posted by These Birds of a Feather at 10:11 PM on April 9, 2012 [1 favorite]


There's a ridge back there where a lot of tiny muscles attach to, when it feels like they are cupping your head, their fingertips are touching the attachment points of those muscles. It's great for neck and shoulder pain, and headaches. Maybe you don't carry as much tension there?
posted by katypickle at 10:22 PM on April 9, 2012 [1 favorite]


I would just speak up at the beginning & say, "I tend to tense up when practitioners cradle my head for longer than a few minutes, and I would prefer that time be devoted to my shoulders/neck/etc." Most massage therapists take direction really well & generally appreciate the feedback. I can't say much about the purpose since I'm not a massage therapist, but it tends to be a whole body experience & is just a normal progression of things.
posted by katemcd at 10:26 PM on April 9, 2012


I guess I'm an MT - just finished school. I think it's a little weird if they are holding your head for more than a minute or so unless you're getting energy work or cranial sacral.

And you ask by stating it directly. "Work on my shoulders for the entire session, please."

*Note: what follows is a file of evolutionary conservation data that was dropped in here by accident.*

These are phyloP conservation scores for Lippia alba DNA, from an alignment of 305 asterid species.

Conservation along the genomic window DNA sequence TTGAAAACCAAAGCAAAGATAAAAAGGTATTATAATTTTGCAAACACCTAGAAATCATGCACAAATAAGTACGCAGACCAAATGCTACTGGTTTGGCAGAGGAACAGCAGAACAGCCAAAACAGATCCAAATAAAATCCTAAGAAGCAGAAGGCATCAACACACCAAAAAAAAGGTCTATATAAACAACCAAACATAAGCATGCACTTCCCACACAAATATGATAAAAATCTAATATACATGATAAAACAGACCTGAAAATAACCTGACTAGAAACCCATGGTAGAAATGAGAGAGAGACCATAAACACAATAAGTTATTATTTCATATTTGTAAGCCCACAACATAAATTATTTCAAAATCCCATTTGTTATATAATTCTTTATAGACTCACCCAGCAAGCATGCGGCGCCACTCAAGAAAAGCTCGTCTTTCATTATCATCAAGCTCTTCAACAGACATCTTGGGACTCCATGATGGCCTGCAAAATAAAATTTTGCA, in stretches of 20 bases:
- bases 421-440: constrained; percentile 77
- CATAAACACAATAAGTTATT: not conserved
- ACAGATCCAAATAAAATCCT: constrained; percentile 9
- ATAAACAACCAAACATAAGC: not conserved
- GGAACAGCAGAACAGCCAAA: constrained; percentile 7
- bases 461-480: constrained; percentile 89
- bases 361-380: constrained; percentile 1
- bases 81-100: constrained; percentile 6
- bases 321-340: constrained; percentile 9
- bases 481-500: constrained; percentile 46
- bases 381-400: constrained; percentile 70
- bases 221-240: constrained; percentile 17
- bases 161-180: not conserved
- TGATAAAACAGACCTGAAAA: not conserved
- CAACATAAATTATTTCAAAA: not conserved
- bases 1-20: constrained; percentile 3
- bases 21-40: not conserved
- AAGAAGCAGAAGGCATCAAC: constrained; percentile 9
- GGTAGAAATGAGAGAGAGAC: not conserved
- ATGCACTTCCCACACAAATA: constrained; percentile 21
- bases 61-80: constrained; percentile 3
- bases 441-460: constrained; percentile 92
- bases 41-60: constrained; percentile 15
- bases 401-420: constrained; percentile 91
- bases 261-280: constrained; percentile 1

posted by MillMan at 10:30 PM on April 9, 2012 [1 favorite]


There's a few things that your practitioner could be doing. S/he may be doing a gentle long-axis traction to help decompress and align your spine and promote joint health. S/he could be doing a GTO release on the muscles that attach on to the back of your head like someone above stated. This is a very gentle but powerful technique that relaxes a lot of your neck muscles that are tight on most people. S/he could be doing some craniosacral work, manipulating your craniosacral fluid or gently manipulating the bones of your skull. S/he could just be using that as a "closing" or "grounding" technique to make you aware that the massage is coming to an end. S/he could be simply applying static pressure to help general relaxation or to release specific muscles (your head does have muscles on it).